"Really? Serious? You promise? Cross your heart and hope I kill you myself? I don't want any last minute, 'oh wait, Arthur has to come or I won't get laid for a month,' pussy-whipped bullshit," he warned with a crooked grin.
"Non, non," Francis laughed, shaking his head, "I promise you, my dearest Gilbert, that this weekend we will have the time of our lives!"
The Frenchman slid his elegant hands up and cupped his best friend's cheeks, leaning forward and kissing his forehead affectionately.
"Now, go and have a glass of fine cabernet in my honor."
Gilbert smirked and swatted Francis' hands playfully away.
"I am way too awesome to be seen drinking any of your faggy wines," he scoffed.
"A petite sirah, then," Francis offered with a wry grin that quickly turned serious, "And do you have your inhaler? If you leave without it again…"
Gilbert twitched visibly in annoyance, but on this, Francis would remain firm. He had suffered from asthma his entire life, and on more than one occasion Francis and Antonio had the misfortune to witness how quickly it could fell the usually boisterous and irascible white-haired young man. Since the first time he had seen it, Francis always took it upon himself to be the unofficial inhaler-bearer, lest he be forced to resort to phoning an ambulance to a busy and hot nightclub, for which his friend was not liable to forgive the embarrassment.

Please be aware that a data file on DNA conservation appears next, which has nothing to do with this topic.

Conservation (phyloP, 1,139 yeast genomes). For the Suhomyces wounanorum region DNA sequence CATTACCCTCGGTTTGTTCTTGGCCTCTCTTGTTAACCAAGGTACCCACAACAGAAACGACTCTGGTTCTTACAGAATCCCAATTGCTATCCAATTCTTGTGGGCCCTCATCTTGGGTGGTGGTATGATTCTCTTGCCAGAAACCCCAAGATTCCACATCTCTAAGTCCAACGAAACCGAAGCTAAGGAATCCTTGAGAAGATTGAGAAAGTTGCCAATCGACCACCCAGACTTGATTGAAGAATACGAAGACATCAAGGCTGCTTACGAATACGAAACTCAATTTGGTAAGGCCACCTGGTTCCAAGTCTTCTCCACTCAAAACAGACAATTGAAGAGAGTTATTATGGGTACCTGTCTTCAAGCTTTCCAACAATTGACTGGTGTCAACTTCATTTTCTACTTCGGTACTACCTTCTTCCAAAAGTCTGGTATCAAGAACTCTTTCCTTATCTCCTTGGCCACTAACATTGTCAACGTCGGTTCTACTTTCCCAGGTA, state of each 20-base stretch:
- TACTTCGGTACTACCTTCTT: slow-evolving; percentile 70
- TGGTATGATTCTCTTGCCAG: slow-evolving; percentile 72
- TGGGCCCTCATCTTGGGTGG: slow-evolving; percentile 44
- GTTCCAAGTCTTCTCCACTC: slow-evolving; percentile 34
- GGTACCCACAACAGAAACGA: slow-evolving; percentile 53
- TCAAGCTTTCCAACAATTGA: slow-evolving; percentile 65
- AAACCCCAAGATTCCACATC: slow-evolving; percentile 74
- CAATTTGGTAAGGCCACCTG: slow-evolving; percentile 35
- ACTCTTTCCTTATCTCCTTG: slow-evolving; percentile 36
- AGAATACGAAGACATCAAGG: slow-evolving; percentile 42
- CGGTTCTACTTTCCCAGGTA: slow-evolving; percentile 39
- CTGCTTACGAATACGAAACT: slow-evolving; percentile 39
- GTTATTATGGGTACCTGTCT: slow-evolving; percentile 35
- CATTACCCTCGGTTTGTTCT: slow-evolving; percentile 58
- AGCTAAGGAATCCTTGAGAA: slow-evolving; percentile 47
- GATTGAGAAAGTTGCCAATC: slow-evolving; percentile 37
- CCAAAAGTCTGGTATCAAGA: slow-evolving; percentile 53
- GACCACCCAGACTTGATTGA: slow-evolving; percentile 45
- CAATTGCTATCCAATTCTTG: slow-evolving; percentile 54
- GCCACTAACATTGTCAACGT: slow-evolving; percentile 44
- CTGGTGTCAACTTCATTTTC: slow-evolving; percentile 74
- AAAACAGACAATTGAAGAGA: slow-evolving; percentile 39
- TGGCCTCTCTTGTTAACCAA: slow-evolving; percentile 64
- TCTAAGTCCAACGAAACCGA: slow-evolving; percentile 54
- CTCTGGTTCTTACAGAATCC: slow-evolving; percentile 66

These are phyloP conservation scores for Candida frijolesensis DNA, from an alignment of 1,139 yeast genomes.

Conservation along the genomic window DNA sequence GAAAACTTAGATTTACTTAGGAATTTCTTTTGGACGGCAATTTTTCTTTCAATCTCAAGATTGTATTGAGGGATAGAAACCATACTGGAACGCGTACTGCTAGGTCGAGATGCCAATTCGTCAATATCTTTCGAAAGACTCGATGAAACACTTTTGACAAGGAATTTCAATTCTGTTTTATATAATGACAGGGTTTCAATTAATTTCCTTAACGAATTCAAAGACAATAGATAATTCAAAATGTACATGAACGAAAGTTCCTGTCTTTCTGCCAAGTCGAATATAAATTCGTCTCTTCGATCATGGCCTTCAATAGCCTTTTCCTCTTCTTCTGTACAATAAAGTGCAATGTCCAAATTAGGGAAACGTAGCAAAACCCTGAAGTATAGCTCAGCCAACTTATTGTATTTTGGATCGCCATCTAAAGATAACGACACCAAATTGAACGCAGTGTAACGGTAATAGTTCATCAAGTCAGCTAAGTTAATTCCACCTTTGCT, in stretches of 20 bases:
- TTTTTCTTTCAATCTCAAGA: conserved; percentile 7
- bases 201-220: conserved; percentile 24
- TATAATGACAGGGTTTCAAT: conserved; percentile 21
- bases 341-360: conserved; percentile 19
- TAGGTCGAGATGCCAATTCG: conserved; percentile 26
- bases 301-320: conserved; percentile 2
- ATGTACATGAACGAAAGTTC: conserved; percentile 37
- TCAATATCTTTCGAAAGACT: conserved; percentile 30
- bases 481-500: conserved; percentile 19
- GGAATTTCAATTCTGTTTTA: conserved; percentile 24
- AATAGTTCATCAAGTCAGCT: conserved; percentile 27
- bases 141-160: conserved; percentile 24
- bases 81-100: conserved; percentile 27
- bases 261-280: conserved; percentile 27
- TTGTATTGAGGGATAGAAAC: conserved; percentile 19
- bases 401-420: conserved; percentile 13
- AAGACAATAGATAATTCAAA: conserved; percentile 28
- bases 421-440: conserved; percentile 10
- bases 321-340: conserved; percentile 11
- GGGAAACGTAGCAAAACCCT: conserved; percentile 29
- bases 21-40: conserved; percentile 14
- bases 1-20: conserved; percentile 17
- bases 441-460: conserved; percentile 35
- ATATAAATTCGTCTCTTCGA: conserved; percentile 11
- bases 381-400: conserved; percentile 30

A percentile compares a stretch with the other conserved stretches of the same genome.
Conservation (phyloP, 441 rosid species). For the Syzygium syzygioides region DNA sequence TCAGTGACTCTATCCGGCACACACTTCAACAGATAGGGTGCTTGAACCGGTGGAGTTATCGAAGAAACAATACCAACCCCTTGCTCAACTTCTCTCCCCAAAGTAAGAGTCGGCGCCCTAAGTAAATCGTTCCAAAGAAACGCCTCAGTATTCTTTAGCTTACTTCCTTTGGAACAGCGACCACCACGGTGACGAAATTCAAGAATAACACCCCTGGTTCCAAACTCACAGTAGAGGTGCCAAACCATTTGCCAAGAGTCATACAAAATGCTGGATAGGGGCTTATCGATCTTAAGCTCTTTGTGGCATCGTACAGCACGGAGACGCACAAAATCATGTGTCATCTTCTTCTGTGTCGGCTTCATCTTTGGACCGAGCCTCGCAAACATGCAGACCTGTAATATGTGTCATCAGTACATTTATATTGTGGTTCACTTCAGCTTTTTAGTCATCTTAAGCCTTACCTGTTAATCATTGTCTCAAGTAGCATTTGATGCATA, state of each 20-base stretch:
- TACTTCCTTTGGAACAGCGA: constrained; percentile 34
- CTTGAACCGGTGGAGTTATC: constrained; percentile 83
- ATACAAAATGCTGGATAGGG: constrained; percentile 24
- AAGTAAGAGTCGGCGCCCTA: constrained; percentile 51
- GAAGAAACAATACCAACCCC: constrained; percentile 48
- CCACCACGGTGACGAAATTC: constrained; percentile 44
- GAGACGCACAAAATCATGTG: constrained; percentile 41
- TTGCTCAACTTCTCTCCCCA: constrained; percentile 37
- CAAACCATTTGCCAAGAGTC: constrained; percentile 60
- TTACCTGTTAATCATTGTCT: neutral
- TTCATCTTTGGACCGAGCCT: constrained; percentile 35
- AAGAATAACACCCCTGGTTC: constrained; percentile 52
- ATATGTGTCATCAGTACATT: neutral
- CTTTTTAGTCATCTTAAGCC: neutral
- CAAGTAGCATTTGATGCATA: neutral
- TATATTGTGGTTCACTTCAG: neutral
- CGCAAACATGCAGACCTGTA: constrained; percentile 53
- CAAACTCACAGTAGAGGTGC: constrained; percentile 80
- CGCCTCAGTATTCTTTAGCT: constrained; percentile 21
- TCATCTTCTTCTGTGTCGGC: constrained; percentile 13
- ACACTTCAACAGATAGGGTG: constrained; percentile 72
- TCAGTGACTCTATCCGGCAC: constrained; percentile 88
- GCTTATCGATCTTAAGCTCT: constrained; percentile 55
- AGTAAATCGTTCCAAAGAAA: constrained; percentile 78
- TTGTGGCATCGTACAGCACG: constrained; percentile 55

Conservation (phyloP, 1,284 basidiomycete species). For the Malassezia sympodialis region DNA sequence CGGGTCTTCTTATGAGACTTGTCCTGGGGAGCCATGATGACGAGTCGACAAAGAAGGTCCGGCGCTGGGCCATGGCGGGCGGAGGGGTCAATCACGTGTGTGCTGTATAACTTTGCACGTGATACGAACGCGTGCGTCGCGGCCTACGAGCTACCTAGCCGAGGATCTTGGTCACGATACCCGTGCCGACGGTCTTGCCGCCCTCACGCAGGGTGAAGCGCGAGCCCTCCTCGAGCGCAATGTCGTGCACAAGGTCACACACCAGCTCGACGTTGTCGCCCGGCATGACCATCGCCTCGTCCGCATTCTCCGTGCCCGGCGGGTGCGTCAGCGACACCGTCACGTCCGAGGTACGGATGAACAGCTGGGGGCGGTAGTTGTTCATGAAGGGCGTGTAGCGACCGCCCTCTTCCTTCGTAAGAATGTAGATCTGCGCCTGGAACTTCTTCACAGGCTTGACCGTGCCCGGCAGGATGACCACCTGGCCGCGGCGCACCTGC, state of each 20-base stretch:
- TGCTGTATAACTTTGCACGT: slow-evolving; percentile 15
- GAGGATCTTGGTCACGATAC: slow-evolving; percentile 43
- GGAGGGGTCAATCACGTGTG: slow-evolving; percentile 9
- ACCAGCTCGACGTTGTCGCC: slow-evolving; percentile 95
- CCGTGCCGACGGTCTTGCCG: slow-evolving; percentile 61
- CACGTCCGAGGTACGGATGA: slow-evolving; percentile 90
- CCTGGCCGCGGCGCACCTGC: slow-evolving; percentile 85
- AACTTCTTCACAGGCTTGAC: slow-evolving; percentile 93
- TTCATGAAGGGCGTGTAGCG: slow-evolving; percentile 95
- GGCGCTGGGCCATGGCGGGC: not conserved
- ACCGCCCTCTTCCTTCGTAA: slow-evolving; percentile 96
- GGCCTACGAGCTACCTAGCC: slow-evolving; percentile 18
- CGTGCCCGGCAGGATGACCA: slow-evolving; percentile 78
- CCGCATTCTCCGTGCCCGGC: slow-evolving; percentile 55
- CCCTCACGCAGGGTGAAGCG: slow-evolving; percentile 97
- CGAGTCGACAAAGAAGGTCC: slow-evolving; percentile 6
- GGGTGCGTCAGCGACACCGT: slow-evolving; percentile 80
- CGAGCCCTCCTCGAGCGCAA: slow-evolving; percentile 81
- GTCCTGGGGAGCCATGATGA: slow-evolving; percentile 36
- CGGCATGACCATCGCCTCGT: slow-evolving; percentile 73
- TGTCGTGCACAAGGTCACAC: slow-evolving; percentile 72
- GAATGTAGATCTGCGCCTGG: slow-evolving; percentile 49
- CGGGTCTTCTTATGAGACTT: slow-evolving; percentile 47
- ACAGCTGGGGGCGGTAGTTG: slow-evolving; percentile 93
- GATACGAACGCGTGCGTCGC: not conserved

"I don't need the verdammt-"
"I've got it! Don't worry about a thing, Francis!" Antonio piped up, pulling the offending blue device out of his pocket and showing it proudly.
Gilbert glared at the thing as if his mere glower could melt it and rid him of it for good and Francis smiled in relief.